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The Civil War in Alabama: A Basic Bibliography
Dr. Leah Rawls Atkins, Auburn University (retired)
Correlates to Alabama Course of Study: Social Studies 10th Grade Content Standards 10, p. 73
Correlates to Graduation Exam Eligible Content Standard IV, Objective 1
- McMillan, Malcolm C., editor. The Alabama Confederate Reader. Tuscaloosa: The University of Alabama Press, 1963. Second edition, 1992.
- The 1992 edition has an introduction by C. Peter Ripley and is available in paperback at a reasonable price. This valuable collection of primary source documents is a must for those teaching the Civil War to Alabama students. McMillan did a superb job of selecting contemporary documents that illustrate how Alabamians responded to the war and how the war came to the state. As Ripley notes, the selections plot "grand strategies and bold political strokes" as well as illuminating "personal moments of fear, death, triumph, sacrifice, despair, and the growing crush of defeat." The book will lead the teacher to other books by following the sources of documents, some archival and some published.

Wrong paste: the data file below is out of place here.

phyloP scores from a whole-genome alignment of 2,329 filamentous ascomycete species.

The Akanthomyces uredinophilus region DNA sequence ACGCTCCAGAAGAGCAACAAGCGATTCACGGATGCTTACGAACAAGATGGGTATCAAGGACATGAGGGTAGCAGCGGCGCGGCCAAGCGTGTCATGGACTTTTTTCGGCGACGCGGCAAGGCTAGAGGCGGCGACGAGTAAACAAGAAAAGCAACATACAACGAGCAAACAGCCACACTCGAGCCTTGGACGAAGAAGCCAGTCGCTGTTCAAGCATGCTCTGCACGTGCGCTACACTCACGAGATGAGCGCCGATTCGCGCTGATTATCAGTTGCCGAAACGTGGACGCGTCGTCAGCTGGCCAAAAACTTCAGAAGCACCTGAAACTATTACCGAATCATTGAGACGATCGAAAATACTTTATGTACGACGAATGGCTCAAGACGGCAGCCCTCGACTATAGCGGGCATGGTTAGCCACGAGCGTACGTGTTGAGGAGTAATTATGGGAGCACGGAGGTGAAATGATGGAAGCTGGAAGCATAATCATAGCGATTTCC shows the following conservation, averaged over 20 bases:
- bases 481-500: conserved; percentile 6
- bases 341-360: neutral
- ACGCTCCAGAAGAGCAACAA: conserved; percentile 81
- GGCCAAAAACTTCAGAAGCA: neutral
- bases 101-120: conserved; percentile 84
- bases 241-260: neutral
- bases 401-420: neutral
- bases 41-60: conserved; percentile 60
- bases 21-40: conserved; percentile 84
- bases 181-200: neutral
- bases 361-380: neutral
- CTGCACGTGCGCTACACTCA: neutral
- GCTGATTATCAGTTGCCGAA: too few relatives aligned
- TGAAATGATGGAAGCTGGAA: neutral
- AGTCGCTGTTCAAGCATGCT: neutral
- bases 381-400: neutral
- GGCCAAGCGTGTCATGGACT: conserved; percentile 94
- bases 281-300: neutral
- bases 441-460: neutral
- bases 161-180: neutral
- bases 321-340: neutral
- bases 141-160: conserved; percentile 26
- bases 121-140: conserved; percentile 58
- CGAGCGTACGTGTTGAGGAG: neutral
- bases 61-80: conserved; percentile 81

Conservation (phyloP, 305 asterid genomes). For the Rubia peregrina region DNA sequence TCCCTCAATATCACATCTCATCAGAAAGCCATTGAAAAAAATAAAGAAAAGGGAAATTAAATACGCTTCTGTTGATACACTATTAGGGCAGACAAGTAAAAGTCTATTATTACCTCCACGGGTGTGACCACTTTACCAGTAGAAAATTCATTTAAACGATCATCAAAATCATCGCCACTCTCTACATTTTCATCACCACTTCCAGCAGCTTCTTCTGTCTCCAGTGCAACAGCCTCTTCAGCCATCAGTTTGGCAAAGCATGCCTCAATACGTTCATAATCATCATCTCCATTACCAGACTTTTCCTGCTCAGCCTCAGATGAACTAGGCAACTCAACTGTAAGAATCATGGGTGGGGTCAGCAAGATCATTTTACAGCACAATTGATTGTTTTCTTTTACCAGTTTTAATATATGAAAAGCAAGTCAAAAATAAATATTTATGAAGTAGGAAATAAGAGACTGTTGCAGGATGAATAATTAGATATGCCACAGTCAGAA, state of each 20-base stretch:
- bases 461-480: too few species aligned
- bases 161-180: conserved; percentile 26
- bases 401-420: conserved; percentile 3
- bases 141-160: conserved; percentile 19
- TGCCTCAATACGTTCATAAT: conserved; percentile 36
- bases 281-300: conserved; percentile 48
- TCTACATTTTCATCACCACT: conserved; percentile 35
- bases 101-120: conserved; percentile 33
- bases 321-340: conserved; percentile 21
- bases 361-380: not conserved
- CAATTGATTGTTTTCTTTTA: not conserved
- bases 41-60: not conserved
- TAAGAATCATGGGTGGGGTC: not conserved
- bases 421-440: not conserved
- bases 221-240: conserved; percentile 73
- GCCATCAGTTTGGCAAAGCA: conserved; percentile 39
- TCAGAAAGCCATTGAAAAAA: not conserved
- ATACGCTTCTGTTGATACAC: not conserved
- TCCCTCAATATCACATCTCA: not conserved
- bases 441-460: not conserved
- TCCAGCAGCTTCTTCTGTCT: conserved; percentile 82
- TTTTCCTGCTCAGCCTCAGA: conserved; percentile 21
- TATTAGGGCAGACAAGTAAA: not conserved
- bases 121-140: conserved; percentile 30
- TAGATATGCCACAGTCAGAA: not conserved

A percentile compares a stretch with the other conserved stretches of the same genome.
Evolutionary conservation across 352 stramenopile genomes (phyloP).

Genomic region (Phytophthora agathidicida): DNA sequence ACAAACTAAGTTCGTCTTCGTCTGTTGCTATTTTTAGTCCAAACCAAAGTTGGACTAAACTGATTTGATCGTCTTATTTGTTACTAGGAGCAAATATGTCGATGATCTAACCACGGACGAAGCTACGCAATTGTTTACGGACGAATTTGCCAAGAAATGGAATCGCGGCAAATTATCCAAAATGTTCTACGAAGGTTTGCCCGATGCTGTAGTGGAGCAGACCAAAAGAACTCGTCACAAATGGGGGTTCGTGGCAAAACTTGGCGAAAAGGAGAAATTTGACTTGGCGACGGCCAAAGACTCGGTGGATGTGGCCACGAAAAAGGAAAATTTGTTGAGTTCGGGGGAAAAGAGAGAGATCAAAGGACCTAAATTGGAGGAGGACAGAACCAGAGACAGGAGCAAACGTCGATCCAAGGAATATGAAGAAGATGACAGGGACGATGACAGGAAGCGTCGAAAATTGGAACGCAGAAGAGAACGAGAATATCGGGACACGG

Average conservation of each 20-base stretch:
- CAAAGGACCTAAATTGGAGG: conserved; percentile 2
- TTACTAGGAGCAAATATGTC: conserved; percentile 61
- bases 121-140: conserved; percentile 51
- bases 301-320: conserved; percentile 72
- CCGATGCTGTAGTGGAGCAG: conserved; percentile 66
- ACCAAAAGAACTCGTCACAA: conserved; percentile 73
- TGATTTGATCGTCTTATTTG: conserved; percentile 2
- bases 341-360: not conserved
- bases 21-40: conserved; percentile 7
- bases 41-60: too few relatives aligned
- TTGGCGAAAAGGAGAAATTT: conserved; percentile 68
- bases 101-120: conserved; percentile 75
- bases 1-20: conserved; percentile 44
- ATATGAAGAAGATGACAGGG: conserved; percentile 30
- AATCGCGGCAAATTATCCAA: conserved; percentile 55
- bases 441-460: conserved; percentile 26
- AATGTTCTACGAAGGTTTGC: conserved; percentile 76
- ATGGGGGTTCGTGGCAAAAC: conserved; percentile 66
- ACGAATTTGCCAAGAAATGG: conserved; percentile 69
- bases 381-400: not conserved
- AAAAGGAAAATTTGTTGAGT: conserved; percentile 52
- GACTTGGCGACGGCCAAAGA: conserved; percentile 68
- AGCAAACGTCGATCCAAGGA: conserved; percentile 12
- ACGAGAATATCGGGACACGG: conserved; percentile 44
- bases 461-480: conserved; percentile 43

- Rosenburg, R. B. "Alabama." Journal of Confederate History Vol. 10 (A Nation of Sovereign States: Secession & War in the Confederacy, edited and compiled by Archie P. McDonald, 1994): 40-57.
- A concise overview of Alabama's role and contributions to the Confederate war effort.
- Local Sources: Most local public libraries have Civil War holdings, and teachers should ask librarians about files of local items (letters, diaries, family histories, etc.) that relate to their geographical area or to families living in the community and the experiences of their ancestors during the war.
- Internet: The Alabama Department of Archives and History web site contains several classroom activities using primary sources from the Archives' collection. This can be found at www.archives.alabama.gov/teacher/civil.html.